Rachel Sussman, D.O.
The Right Doctor For Your Vein Care
Rachel Sussman, D.O. has dedicated her practice of medicine exclusively to the diagnosis and treatment of varicose veins/venous disease and the treatment of spider veins. She completed a B.A. in English at the University of Michigan, Ann Arbor and pursued graduate studies in speech and language pathology. Dr. Sussman received her medical degree from Michigan State College of Osteopathic Medicine and completed a Family Medicine residency at Ingham Regional Medical Center in Lansing, Michigan.
Dr. Sussman transitioned her career to venous medicine in 2007 after receiving extensive training in the comprehensive management of vein disease in addition to extensive ultrasound diagnostic training. Dr. Sussman is an experienced vein specialist and also provides training in venous diagnosis and treatment to other physicians.
Dr. Sussman is certified by the American Board of Venous and Lymphatic Medicine and board certified in Family Medicine. She is a member of the American College of Phlebology, Michigan Osteopathic Association and the American Osteopathic Association.
Dr. Sussman was born and raised in New York City and attended Ethical Culture Fieldston School. She lived in South Korea for two years and enjoys traveling to Las Vegas and New York City.
In 2009, Rachel Sussman, D.O. passed the American Board of Venous and Lymphatic Medicine requirements for certification. This was the second year the Board has offered certification. Dr. Sussman is one of only 675 physicians certified in venous medicine within the United States and Canada. Dr. Sussman is the Medical Director of Sussman Vein, located in Royal Oak, and Warren Michigan.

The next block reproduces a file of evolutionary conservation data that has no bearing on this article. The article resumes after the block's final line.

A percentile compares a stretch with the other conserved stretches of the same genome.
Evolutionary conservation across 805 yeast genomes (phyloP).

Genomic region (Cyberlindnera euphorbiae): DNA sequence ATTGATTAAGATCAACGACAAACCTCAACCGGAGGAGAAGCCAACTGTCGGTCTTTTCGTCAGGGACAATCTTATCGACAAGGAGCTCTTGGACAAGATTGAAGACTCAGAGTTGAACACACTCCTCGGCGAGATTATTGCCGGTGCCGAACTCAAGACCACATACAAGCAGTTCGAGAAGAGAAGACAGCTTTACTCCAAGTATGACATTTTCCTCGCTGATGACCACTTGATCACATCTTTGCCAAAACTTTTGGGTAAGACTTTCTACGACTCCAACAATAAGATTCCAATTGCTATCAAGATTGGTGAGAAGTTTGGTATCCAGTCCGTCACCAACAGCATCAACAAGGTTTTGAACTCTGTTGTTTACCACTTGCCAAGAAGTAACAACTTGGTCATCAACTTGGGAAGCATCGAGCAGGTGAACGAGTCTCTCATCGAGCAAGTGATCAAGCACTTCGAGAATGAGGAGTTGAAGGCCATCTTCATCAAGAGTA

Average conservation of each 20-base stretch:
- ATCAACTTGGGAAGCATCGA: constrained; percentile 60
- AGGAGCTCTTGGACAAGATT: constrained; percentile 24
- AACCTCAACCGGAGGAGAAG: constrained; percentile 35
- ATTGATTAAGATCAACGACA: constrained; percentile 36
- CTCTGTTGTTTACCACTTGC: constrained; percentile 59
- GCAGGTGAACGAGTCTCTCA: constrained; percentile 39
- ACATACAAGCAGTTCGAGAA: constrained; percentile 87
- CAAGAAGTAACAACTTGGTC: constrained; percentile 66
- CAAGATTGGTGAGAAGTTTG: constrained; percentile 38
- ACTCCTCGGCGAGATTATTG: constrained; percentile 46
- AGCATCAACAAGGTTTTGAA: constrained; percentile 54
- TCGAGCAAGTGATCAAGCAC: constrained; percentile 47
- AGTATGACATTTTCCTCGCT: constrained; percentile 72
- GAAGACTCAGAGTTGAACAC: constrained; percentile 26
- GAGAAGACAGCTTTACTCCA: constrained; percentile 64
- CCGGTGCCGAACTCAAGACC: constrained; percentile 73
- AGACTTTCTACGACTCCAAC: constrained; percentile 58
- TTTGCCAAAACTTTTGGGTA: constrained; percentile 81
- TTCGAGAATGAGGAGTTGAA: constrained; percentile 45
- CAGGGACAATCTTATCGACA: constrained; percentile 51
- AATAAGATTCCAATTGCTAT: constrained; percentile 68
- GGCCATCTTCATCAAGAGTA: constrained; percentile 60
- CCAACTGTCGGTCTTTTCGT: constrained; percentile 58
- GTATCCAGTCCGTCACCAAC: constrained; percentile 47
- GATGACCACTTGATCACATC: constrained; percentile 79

“Certification in Venous Medicine (phlebology) shows that a doctor is fully involved in vein care and that he or she is committed to the highest standard in vein care,” says Dr. Sussman. To simply sit for the exam, doctors must first pass strenuous prerequisites documenting their professionalism along one of the following paths: fellowship, residency, experience, or scholarship.
Having performed hundreds of vein cases by 2009, Dr. Sussman chose to qualify via the experience path.
To establish themselves through experience, applicants must first provide three letters of recommendation from physicians certified by the American Board of Phlebology, the American Board of Medical Specialties, or the Bureau of Osteopathic Specialists. Next, they must have performed at least 100 vein cases within the two years prior to the test. The cases must show proficiency in managing a variety of vein problems, such as deep vein disease, pelvic venous deficiency, and vascular malformation. Candidate hopefuls must also possess training or experience with ultrasound. A minimum of 45 credit hours of venous medicine-specific education, teaching, or journal authoring is required to sit for the exam as well. When the American Board of Venous and Lymphatic Medicine deems experience-path applicants eligible through all of these factors, they are finally considered candidates for the exam.
The exam itself takes four hours to complete. In 200 questions, the test covers topics from coagulation to lasers to radiology. Most of the exam focuses on treatments and therapies, but candidates also answer questions on imaging and ultrasound modalities, venous diseases and syndromes, and diagnostic tools. Dr. Sussman, who is already Board Certified primary care physician, spent two years training and practicing before passing the test.
Certification with the ABVLM is valid for ten years, contingent upon maintain professional standing and performance, a commitment to continued education, and expertise overall.